The Debate over the Inheritance Law
Panelists: Fatima Outaleb (Director of the Union for Women’s Action – Women’s Shelter in Morocco)
Moderation: Manal Dao-Sabah (University of Fez)
Place: Institute for Near and Middle Eastern Studies, LMU Munich
Date: July 6th / 7th
«Can the subaltern speak?» Yes, the subaltern can speak, contest, protest, shape and reshape everything that constitutes his/her subalternity no matter how long and thorny the way might be. The 2011 Arab awakening ushered in a different historical phase with new demands and new methods. The feminist hirak is certainly and strongly part of a new generation of human rights. On March 21, one hundred Moroccan personalities signed a petition calling for equality in the inheritance system which still grants women half as men inherit. The signatories, among whom we find Moroccan intellectuals, researchers, writers, sociologists, artists, and activists from both sexes, condemn Ta’asib law which stipulates that a family with women only and with no brother has to share its inheritance with a male relative. Activists and feminists in Morocco argue that the inheritance law does not rhyme with the 2011 constitution which prioritizes equality between the sexes in accordance with the international covenants. How can we empower women while they are victims of institutionalized economic violence? However, the debate over the inheritance law is not only political but also heavily religious. Since most religious scholars are against this reform, this call does not only have proponents but also strong opponents opposing any attempt at re-reading this law and matching it with reality. While reality confirms that one in six households are run by women according to the High Commission of Planning (HCP) in 2014, some religious scholars and conservatives still believe that no Ijtihad (intellectual efforts to re-read religious texts) is needed in this case. It should be stressed however that ijtihad was used in cases where the Quran has articulated clear statements as is the case of Verse 38 of the Sura al-Maida: [As for] the thief, the male and the female, amputate their hands in recompense for what they committed as a deterrent [punishment] from Allah.”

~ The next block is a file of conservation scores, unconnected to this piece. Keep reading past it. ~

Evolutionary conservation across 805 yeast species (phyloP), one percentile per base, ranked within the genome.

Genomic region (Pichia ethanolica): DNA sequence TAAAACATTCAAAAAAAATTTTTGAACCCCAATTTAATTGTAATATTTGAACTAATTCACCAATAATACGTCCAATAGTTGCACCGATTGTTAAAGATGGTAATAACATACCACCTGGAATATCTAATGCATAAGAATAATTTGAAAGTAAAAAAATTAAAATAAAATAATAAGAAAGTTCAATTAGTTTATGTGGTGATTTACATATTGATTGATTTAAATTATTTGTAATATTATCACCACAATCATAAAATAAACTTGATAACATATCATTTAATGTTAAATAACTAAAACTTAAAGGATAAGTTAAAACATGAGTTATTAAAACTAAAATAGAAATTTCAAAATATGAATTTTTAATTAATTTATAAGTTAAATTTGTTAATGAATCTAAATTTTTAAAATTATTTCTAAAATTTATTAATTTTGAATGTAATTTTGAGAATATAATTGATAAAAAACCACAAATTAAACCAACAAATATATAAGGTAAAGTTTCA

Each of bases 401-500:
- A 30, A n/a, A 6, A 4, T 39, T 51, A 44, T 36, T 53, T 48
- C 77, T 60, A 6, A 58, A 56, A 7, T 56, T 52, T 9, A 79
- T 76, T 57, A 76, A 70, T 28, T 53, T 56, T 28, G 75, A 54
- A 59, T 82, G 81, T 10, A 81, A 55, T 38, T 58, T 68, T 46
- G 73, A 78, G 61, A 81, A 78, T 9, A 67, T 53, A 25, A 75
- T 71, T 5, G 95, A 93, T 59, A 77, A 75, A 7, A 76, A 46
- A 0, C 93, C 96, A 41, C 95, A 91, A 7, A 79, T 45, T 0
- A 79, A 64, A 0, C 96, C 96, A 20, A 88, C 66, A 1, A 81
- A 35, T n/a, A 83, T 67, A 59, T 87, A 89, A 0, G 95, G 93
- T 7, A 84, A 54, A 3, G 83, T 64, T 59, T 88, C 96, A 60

Thus, this panel is a platform to discuss how the subaltern claims social justice and access to full inheritance/agency and resists economic violence/dependence. This panel will have the honour to invite the vibrant and eloquent activist Fatima Outaleb, the director of the l’Union de l’Action Féminine shelter of women victims of violence, who will translate and represent the union’s position vis-à-vis this law as well as the negotiations the union plans to engage both in the political and the religious fields, two powers that hold the reins and remain contentiously intertwined in Morocco. At the same level, the panel is eager to discuss how the civil society addresses the polarity and the doublespeak of the State in relation to gender-related laws like inheritance.